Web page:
Kicking back after dinner, enjoying our mud pie desert while watching the climbers descend, the idea that had been roughly thrown about in vague emails begins to crystallize – why not do a moonlit hike to the summit? We’re rested, packed and ready, why not? As the sun sets and the shadows force us to replace t-shirts with down, we decide to turn in early and attempt the remainder of the climb under the gaze of the moon.

Under a Moonlit Sky

Sleep is never easy for me at altitude, but I do get some winks in before Tom’s stomach forces a late evening run to the pits, and then his commentary on the Perseid’s meteors leads right up to our midnight rendezvous time. I try to resist his ooohhs and ahhhhs and get more sleep. Oh, who am I kidding, I’ll gladly exchange a night of sleep for an adventure like this! The spine tingles have us up and packing before midnight.

While watching the steaks of cosmic light through the tent, I comment on how nice a cup of coffee would be, which hatches the plan to bring the Jetboil and coffee grinder to the summit for some sunrise java from America’s roof. With that, the pack is stuffed with winter gear, coffee apparatus, and water, a nice light pack of maybe 25 pounds, and we set off across the boulder field.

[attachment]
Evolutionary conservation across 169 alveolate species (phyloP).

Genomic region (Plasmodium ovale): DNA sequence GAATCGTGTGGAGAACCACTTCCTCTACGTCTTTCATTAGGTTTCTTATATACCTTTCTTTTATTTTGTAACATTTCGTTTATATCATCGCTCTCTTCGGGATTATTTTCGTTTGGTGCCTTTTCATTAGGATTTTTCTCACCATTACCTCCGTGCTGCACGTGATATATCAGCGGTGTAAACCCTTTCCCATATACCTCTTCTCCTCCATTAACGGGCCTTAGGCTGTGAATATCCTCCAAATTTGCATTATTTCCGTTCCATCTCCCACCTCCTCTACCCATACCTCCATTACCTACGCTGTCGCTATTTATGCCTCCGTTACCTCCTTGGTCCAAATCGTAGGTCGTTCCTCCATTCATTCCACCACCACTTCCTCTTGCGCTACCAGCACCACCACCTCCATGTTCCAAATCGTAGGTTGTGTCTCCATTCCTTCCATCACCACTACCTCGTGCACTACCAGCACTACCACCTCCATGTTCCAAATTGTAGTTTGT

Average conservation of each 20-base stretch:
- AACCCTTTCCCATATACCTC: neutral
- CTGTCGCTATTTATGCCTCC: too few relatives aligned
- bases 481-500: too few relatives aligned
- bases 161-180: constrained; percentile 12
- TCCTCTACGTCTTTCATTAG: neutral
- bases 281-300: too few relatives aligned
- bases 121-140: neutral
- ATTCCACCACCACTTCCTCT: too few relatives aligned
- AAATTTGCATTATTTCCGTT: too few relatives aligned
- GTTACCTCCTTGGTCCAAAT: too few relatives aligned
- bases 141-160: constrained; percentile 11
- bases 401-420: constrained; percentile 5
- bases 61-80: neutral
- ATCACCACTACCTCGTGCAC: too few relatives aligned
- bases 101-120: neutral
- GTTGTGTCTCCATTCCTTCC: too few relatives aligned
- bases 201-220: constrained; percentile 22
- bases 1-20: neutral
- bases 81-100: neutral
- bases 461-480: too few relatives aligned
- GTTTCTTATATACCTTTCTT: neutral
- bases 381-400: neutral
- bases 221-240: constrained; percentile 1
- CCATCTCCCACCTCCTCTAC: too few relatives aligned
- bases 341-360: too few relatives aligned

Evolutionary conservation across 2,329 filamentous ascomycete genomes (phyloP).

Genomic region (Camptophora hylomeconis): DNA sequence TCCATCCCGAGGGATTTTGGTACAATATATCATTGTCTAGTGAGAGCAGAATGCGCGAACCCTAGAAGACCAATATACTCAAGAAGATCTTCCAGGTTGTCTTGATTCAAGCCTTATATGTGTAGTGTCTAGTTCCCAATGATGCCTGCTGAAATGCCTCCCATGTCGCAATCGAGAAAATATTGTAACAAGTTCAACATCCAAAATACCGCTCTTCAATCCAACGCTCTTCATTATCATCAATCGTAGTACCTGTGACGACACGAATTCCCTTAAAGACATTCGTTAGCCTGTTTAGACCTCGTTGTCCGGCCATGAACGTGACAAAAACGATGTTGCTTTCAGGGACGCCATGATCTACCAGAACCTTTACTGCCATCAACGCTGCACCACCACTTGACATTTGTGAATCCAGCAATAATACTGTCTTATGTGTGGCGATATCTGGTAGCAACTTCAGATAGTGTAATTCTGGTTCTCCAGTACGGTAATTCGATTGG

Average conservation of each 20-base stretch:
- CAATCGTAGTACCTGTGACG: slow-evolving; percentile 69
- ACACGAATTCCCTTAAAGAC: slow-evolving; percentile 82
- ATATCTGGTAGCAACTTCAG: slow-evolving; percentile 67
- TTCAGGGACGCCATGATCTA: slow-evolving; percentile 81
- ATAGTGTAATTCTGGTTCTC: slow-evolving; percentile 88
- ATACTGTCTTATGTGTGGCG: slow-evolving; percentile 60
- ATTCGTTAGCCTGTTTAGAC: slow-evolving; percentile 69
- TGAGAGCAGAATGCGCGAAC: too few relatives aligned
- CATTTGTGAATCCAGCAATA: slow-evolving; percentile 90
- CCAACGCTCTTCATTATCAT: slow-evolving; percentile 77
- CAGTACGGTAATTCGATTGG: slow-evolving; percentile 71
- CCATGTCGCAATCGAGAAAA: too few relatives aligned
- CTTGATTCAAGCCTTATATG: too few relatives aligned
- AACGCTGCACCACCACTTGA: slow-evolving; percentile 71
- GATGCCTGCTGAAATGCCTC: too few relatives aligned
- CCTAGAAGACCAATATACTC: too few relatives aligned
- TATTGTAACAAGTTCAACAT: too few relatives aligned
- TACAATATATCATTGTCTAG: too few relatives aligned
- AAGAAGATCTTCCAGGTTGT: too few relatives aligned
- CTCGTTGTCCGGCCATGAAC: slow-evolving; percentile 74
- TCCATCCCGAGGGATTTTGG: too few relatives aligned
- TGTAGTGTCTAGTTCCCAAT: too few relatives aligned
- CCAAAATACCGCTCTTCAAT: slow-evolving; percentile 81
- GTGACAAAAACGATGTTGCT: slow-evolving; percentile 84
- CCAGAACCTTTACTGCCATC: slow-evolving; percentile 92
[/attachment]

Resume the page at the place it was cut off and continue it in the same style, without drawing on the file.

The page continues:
At first we use headlamps to navigate the boulder-hopping necessary to get to the main trail, but once on the trail we’re able to ouse the lights and navigate completely by moonlight. The slightly more than ½ full moon reflects off the granite of the mountain, providing us with all the light we need on the well marked trail.

The view is awesome, totally spectacular! The granite seems to sparkle in the moonlight; the clear sky is dotted with innumerable stars, so many more than are usually seen around city lights and at lower elevations. The Milky Way is clearly visible, its immenseness adding to my already humble feeling of smallness. On top of it all, every few minutes, a bright shooting star from the Perseids streaks behind the granite massif of Whitney. Awesome, awesome, awesome!

We stop frequently just to take it all in. What a view, what a place – I’m so glad we decided to take off in the middle of the night, what an experience! The absolute stillness and silence adds to the surreal setting, and as an added bonus, we have complete solitude on the most climbed route on the mountain.